Tom Brady retires, insisting this time it's for good

James passed over for UN ambassador's nomination

Richard Burr
The Detroit News
Republican U.S. Senate candidate John James speaks during a rally in Pontiac  on Oct. 17, 2018.

President Donald Trump again has passed over Farmington Hills businessman John James for nomination as the new U.S. ambassador to the United Nations.

Trump tweeted late Friday afternoon that U.S. Ambassador to Canada Kelly Knight Craft is being select for the diplomatic and foreign policy post.

"....Kelly has done an outstanding job representing our Nation and I have no doubt that, under her leadership, our Country will be represented at the highest level. Congratulations to Kelly and her entire family!" the president tweeted.

In the end, Trump decided not to go with a political novice in the sensitive diplomatic post despite rumors he preferred such a candidate. The president last year considered James for the UN nomination that went to State Department spokewoman Heather Nauert, who a week ago withdrew her name from consideration for the position. 

James lost to Democratic U.S. Sen. Debbie Stabenow of Lansing 46 percent to 52 percent in November, making it a closer race than polls initially suggested.

James, 37, was among the candidates Trump considered to replace Nikki Haley, the former South Carolina governor who resigned last year. The others Trump has considered for the United Nations job include the U.S. ambassadors to France and Germany.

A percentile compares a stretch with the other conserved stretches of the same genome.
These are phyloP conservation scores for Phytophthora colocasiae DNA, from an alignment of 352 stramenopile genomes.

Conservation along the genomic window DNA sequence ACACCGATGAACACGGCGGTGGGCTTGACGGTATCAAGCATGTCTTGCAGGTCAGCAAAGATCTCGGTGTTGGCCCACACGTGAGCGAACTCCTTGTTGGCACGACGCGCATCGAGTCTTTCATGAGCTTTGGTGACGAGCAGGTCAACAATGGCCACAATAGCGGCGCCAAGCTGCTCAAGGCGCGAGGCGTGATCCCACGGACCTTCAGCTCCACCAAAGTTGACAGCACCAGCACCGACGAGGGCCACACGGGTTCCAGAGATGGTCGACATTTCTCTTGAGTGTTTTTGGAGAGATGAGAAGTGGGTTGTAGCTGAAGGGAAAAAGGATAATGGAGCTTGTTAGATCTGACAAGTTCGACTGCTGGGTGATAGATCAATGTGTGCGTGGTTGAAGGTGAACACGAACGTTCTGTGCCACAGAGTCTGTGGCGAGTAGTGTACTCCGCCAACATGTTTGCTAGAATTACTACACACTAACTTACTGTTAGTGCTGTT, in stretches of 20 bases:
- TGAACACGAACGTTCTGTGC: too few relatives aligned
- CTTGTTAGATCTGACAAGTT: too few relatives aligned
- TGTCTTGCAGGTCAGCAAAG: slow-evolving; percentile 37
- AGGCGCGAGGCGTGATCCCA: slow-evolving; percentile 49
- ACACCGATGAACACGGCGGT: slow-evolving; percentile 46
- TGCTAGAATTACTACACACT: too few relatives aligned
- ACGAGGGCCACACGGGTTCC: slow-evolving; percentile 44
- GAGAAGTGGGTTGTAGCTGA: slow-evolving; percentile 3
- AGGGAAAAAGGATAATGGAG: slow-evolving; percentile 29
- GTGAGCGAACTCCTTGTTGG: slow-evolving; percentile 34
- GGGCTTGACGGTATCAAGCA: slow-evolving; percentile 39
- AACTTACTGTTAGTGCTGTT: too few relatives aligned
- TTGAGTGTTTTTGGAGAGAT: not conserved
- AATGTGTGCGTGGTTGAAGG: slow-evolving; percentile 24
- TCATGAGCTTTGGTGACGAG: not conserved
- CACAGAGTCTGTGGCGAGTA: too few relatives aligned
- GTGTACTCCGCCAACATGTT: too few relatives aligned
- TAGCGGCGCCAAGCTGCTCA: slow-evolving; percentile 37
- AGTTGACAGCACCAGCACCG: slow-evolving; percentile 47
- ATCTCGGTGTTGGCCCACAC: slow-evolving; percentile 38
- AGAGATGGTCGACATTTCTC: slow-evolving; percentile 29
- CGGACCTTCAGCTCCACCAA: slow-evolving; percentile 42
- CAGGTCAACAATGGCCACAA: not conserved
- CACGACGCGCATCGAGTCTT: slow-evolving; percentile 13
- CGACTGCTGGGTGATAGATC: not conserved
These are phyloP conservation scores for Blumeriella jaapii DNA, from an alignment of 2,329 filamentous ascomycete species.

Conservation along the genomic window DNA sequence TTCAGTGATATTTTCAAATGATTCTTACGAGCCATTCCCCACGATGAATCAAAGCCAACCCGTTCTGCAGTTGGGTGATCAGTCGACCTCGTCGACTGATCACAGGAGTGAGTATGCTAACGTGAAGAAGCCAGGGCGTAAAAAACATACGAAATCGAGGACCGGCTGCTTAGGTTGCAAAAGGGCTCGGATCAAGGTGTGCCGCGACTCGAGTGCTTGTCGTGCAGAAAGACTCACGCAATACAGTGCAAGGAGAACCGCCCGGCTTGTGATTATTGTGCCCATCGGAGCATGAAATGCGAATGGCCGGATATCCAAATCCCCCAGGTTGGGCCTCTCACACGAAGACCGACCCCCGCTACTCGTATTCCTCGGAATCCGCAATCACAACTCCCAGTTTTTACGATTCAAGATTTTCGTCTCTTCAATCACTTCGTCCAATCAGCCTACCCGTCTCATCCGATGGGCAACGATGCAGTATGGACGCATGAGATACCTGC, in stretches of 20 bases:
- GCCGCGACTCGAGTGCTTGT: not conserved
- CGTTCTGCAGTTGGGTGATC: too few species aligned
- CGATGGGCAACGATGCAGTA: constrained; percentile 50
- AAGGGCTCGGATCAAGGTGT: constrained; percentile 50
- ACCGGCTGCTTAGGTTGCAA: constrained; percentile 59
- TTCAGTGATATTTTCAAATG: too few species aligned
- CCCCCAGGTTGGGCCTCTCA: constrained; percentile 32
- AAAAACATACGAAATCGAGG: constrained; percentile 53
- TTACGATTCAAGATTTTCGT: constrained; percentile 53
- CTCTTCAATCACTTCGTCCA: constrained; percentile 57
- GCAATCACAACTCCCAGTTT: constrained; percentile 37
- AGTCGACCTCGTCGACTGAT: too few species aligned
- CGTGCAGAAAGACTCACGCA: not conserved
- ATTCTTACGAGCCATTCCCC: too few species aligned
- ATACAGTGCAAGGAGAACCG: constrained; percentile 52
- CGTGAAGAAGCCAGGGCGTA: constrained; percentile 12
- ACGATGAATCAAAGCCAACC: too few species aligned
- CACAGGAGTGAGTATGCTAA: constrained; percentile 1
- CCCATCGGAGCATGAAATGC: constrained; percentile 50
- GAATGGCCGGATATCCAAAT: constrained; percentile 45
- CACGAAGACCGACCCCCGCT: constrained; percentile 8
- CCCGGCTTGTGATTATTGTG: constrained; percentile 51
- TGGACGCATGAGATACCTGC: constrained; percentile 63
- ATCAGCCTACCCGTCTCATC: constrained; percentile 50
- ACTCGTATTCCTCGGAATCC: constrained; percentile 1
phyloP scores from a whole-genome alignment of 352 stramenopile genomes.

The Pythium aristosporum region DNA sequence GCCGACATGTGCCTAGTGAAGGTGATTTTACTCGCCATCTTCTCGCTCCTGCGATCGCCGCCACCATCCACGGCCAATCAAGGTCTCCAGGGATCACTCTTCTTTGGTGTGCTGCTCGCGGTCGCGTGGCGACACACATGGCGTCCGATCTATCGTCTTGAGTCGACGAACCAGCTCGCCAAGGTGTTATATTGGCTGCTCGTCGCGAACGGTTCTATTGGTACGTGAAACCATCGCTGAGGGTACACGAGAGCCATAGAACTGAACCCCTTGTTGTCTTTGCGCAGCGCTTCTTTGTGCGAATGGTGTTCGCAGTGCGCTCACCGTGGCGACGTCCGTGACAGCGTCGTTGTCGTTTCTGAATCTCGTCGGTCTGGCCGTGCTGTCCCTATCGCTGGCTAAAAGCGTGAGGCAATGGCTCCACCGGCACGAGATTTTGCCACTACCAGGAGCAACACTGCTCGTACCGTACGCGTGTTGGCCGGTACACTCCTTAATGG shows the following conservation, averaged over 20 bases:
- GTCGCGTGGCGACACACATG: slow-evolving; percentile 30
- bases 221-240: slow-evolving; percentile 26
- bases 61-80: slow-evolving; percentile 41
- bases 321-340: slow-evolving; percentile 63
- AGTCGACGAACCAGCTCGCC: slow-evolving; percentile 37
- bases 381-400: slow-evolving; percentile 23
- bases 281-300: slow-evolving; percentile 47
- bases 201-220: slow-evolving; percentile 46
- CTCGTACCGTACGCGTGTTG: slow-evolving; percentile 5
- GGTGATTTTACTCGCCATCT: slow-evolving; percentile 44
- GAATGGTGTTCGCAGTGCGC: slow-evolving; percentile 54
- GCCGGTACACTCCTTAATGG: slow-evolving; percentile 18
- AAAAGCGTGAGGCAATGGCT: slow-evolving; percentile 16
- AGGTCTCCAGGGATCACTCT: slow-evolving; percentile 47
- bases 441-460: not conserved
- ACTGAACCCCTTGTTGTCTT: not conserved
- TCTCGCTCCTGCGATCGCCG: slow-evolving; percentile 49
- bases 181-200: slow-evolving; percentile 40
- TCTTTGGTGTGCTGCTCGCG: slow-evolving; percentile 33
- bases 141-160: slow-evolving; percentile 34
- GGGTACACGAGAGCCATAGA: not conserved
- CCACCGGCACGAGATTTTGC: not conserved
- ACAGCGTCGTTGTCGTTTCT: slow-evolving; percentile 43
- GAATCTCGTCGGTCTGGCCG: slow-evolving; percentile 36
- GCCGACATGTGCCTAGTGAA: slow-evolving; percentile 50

But the loss of this plum diplomatic post for James may be a gain for the Michigan Republican Party. Strategists have suggested the Iraq War veteran who flew Apache helicopters is well positioned to challenge U.S. Sen. Gary Peters, D-Bloomfield Hills, in 2020 or freshman U.S. Rep. Haley Stevens, D-Rochester Hills.

The Michigan Democratic Party responded to Trump's U.N. ambassador selection on Twitter: "That’s now a THREE times rejected John James: rejected by the voters of Michigan and twice for the UN job. All agree: #NotQualifiedToLead."

James is president of the James Group International, a supply-chain management firm based in Detroit. Trump himself called James "a rising star," a description that the businessman politely dismissed on the campaign trail.

Trump never visited Michigan to campaign for James, although he said he wanted to. But the president promoted James' candidacy on Twitter and sent Vice President Mike Pence to the state three times to do fundraising and campaigning.